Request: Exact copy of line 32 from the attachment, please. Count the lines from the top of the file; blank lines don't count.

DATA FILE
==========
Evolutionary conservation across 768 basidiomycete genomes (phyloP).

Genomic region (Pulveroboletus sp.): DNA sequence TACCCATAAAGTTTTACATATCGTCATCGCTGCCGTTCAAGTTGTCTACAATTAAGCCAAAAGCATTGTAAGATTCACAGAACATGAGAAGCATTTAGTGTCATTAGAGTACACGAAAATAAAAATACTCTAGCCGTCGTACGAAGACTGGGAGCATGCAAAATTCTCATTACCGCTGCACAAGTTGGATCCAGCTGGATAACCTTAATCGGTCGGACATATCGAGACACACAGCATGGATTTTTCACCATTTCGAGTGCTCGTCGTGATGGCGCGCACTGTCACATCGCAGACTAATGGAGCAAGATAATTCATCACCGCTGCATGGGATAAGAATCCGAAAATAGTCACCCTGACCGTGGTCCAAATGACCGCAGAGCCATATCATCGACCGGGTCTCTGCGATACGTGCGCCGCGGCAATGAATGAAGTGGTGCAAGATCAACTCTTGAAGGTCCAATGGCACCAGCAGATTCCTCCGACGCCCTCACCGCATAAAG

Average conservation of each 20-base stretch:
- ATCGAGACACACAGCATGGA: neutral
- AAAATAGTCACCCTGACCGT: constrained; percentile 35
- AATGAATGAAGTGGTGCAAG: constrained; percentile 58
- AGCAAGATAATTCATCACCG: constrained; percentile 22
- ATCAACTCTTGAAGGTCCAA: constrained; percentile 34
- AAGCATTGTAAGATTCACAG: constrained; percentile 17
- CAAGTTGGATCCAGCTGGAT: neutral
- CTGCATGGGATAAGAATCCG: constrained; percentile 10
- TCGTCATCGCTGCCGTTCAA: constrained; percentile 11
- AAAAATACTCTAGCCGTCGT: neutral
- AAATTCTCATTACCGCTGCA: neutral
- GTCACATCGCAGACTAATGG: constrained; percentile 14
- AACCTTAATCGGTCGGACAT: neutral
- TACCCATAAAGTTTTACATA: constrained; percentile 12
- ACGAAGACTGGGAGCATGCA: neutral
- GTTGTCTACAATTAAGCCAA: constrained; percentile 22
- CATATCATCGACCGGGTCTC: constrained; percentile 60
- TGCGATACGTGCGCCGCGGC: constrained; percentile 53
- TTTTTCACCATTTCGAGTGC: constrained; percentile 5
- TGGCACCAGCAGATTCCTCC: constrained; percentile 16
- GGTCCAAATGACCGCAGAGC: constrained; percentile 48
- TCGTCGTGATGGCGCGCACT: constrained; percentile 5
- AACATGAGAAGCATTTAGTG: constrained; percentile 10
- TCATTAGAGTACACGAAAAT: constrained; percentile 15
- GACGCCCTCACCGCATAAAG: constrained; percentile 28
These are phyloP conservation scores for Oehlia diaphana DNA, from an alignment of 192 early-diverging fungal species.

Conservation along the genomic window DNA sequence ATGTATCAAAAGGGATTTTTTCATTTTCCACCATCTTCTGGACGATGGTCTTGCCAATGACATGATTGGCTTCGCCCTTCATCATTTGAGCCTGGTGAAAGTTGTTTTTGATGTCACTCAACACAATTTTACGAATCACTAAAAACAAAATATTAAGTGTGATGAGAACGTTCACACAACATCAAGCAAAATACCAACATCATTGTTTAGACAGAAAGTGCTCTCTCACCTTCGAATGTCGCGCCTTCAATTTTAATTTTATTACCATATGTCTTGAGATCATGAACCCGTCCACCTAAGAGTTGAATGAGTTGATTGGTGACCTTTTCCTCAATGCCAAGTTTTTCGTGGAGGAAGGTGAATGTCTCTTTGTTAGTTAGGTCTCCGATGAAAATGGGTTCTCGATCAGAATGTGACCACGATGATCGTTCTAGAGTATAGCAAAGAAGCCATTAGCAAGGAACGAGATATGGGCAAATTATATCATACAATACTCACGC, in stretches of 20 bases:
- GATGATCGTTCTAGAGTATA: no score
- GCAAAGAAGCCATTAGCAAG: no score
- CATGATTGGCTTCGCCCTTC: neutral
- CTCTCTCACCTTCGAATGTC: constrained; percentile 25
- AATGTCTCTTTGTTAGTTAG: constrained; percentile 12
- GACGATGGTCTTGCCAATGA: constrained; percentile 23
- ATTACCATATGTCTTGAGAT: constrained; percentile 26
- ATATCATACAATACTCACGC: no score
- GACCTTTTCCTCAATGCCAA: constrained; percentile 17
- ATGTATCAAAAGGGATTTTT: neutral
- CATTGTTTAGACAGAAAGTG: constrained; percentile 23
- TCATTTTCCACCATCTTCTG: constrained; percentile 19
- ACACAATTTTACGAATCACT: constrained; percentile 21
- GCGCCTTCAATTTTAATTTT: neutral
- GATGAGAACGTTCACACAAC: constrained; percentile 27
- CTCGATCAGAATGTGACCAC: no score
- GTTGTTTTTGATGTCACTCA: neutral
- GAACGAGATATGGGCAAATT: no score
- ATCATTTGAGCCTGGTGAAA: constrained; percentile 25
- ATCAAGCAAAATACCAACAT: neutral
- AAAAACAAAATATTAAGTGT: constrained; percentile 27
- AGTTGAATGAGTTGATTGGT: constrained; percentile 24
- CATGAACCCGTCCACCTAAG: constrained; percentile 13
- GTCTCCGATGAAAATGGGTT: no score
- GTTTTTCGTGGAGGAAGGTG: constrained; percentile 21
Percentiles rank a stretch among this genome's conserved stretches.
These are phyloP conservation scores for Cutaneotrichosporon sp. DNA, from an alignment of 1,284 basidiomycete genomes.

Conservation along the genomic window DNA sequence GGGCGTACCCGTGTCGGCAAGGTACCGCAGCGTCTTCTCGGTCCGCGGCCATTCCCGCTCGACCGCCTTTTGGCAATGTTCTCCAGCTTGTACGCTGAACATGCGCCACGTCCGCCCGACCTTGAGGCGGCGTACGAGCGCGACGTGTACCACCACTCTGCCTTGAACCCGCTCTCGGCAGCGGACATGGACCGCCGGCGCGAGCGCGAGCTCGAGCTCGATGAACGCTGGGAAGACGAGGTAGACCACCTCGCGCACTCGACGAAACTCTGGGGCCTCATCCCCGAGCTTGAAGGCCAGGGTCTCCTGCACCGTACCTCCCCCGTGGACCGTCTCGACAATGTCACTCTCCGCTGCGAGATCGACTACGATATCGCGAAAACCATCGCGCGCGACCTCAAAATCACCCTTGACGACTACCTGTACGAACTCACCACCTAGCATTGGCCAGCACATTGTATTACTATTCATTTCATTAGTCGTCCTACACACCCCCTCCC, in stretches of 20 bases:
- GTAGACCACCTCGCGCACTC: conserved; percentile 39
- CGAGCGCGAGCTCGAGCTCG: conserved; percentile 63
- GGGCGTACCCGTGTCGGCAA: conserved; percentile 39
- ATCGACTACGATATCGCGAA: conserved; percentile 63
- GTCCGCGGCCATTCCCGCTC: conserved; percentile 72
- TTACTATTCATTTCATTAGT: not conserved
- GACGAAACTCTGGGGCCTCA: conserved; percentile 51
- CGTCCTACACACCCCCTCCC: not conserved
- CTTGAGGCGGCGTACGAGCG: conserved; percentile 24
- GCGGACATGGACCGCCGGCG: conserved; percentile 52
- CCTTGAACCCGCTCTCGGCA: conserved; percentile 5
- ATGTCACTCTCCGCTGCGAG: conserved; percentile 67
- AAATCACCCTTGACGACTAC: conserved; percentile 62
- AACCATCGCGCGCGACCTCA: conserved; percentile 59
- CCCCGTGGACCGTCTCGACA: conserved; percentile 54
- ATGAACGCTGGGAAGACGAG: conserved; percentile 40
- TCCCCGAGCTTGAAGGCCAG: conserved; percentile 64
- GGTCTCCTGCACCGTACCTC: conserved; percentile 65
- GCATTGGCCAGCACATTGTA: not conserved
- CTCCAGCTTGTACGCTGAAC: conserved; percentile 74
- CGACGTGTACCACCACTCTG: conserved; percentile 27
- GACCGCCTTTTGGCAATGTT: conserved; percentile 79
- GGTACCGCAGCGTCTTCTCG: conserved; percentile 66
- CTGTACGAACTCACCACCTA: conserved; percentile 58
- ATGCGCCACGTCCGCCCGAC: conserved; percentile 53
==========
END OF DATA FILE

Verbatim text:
- GCAAAGAAGCCATTAGCAAG: no score